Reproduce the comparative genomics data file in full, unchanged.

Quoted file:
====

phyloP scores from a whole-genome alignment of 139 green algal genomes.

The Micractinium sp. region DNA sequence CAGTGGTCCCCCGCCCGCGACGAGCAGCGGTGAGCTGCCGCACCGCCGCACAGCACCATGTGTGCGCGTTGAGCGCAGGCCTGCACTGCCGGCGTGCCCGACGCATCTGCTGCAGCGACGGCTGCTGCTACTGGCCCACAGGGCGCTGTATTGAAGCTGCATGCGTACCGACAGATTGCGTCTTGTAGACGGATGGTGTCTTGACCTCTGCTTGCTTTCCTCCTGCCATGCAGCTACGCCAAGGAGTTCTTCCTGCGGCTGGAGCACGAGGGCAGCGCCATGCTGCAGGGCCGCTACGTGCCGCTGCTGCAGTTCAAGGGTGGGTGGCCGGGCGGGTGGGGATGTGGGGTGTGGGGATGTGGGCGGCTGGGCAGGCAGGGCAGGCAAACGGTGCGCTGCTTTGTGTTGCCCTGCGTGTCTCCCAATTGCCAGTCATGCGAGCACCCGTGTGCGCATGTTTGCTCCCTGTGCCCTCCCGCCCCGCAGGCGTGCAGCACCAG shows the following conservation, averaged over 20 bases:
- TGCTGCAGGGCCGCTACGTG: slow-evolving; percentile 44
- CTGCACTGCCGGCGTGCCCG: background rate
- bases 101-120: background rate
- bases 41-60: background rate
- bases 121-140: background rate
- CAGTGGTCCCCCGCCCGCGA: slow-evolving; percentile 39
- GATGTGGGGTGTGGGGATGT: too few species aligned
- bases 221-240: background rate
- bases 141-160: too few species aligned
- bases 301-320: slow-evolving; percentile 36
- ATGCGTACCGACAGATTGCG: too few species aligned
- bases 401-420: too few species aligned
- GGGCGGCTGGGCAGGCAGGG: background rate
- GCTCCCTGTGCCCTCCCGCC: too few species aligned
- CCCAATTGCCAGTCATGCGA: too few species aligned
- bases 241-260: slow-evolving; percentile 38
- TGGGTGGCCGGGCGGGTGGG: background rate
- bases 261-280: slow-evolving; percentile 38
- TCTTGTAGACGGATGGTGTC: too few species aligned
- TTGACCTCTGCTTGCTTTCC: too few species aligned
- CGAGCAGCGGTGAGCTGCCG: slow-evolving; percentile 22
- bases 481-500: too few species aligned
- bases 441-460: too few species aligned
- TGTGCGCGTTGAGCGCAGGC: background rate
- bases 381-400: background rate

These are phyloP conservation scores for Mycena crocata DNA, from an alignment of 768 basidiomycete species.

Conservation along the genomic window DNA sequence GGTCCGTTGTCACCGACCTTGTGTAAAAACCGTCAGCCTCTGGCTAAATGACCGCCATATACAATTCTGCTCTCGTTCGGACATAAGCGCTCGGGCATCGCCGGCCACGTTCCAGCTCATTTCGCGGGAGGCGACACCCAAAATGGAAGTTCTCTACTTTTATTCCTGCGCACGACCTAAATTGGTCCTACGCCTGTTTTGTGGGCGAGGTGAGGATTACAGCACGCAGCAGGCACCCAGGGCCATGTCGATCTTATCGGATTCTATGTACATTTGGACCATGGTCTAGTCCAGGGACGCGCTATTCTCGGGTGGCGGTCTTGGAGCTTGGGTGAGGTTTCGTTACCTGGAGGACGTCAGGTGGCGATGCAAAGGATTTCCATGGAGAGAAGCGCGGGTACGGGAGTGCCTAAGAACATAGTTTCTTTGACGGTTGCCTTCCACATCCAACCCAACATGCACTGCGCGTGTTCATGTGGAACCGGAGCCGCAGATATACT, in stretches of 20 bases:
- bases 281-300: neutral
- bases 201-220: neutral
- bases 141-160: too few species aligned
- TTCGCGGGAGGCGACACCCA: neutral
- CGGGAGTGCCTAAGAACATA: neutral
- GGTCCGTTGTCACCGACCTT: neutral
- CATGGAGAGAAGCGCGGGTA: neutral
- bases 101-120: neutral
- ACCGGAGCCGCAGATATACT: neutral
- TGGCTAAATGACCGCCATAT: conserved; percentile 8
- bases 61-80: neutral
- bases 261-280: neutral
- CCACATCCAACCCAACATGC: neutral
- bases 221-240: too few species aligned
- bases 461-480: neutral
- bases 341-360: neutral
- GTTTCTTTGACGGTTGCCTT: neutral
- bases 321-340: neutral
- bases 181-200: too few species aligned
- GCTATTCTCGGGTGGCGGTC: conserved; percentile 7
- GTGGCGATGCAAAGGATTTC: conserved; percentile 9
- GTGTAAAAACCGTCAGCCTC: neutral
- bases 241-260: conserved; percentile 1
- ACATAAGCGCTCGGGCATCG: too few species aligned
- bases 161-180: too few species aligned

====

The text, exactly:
phyloP scores from a whole-genome alignment of 139 green algal genomes.

The Micractinium sp. region DNA sequence CAGTGGTCCCCCGCCCGCGACGAGCAGCGGTGAGCTGCCGCACCGCCGCACAGCACCATGTGTGCGCGTTGAGCGCAGGCCTGCACTGCCGGCGTGCCCGACGCATCTGCTGCAGCGACGGCTGCTGCTACTGGCCCACAGGGCGCTGTATTGAAGCTGCATGCGTACCGACAGATTGCGTCTTGTAGACGGATGGTGTCTTGACCTCTGCTTGCTTTCCTCCTGCCATGCAGCTACGCCAAGGAGTTCTTCCTGCGGCTGGAGCACGAGGGCAGCGCCATGCTGCAGGGCCGCTACGTGCCGCTGCTGCAGTTCAAGGGTGGGTGGCCGGGCGGGTGGGGATGTGGGGTGTGGGGATGTGGGCGGCTGGGCAGGCAGGGCAGGCAAACGGTGCGCTGCTTTGTGTTGCCCTGCGTGTCTCCCAATTGCCAGTCATGCGAGCACCCGTGTGCGCATGTTTGCTCCCTGTGCCCTCCCGCCCCGCAGGCGTGCAGCACCAG shows the following conservation, averaged over 20 bases:
- TGCTGCAGGGCCGCTACGTG: slow-evolving; percentile 44
- CTGCACTGCCGGCGTGCCCG: background rate
- bases 101-120: background rate
- bases 41-60: background rate
- bases 121-140: background rate
- CAGTGGTCCCCCGCCCGCGA: slow-evolving; percentile 39
- GATGTGGGGTGTGGGGATGT: too few species aligned
- bases 221-240: background rate
- bases 141-160: too few species aligned
- bases 301-320: slow-evolving; percentile 36
- ATGCGTACCGACAGATTGCG: too few species aligned
- bases 401-420: too few species aligned
- GGGCGGCTGGGCAGGCAGGG: background rate
- GCTCCCTGTGCCCTCCCGCC: too few species aligned
- CCCAATTGCCAGTCATGCGA: too few species aligned
- bases 241-260: slow-evolving; percentile 38
- TGGGTGGCCGGGCGGGTGGG: background rate
- bases 261-280: slow-evolving; percentile 38
- TCTTGTAGACGGATGGTGTC: too few species aligned
- TTGACCTCTGCTTGCTTTCC: too few species aligned
- CGAGCAGCGGTGAGCTGCCG: slow-evolving; percentile 22
- bases 481-500: too few species aligned
- bases 441-460: too few species aligned
- TGTGCGCGTTGAGCGCAGGC: background rate
- bases 381-400: background rate

These are phyloP conservation scores for Mycena crocata DNA, from an alignment of 768 basidiomycete species.

Conservation along the genomic window DNA sequence GGTCCGTTGTCACCGACCTTGTGTAAAAACCGTCAGCCTCTGGCTAAATGACCGCCATATACAATTCTGCTCTCGTTCGGACATAAGCGCTCGGGCATCGCCGGCCACGTTCCAGCTCATTTCGCGGGAGGCGACACCCAAAATGGAAGTTCTCTACTTTTATTCCTGCGCACGACCTAAATTGGTCCTACGCCTGTTTTGTGGGCGAGGTGAGGATTACAGCACGCAGCAGGCACCCAGGGCCATGTCGATCTTATCGGATTCTATGTACATTTGGACCATGGTCTAGTCCAGGGACGCGCTATTCTCGGGTGGCGGTCTTGGAGCTTGGGTGAGGTTTCGTTACCTGGAGGACGTCAGGTGGCGATGCAAAGGATTTCCATGGAGAGAAGCGCGGGTACGGGAGTGCCTAAGAACATAGTTTCTTTGACGGTTGCCTTCCACATCCAACCCAACATGCACTGCGCGTGTTCATGTGGAACCGGAGCCGCAGATATACT, in stretches of 20 bases:
- bases 281-300: neutral
- bases 201-220: neutral
- bases 141-160: too few species aligned
- TTCGCGGGAGGCGACACCCA: neutral
- CGGGAGTGCCTAAGAACATA: neutral
- GGTCCGTTGTCACCGACCTT: neutral
- CATGGAGAGAAGCGCGGGTA: neutral
- bases 101-120: neutral
- ACCGGAGCCGCAGATATACT: neutral
- TGGCTAAATGACCGCCATAT: conserved; percentile 8
- bases 61-80: neutral
- bases 261-280: neutral
- CCACATCCAACCCAACATGC: neutral
- bases 221-240: too few species aligned
- bases 461-480: neutral
- bases 341-360: neutral
- GTTTCTTTGACGGTTGCCTT: neutral
- bases 321-340: neutral
- bases 181-200: too few species aligned
- GCTATTCTCGGGTGGCGGTC: conserved; percentile 7
- GTGGCGATGCAAAGGATTTC: conserved; percentile 9
- GTGTAAAAACCGTCAGCCTC: neutral
- bases 241-260: conserved; percentile 1
- ACATAAGCGCTCGGGCATCG: too few species aligned
- bases 161-180: too few species aligned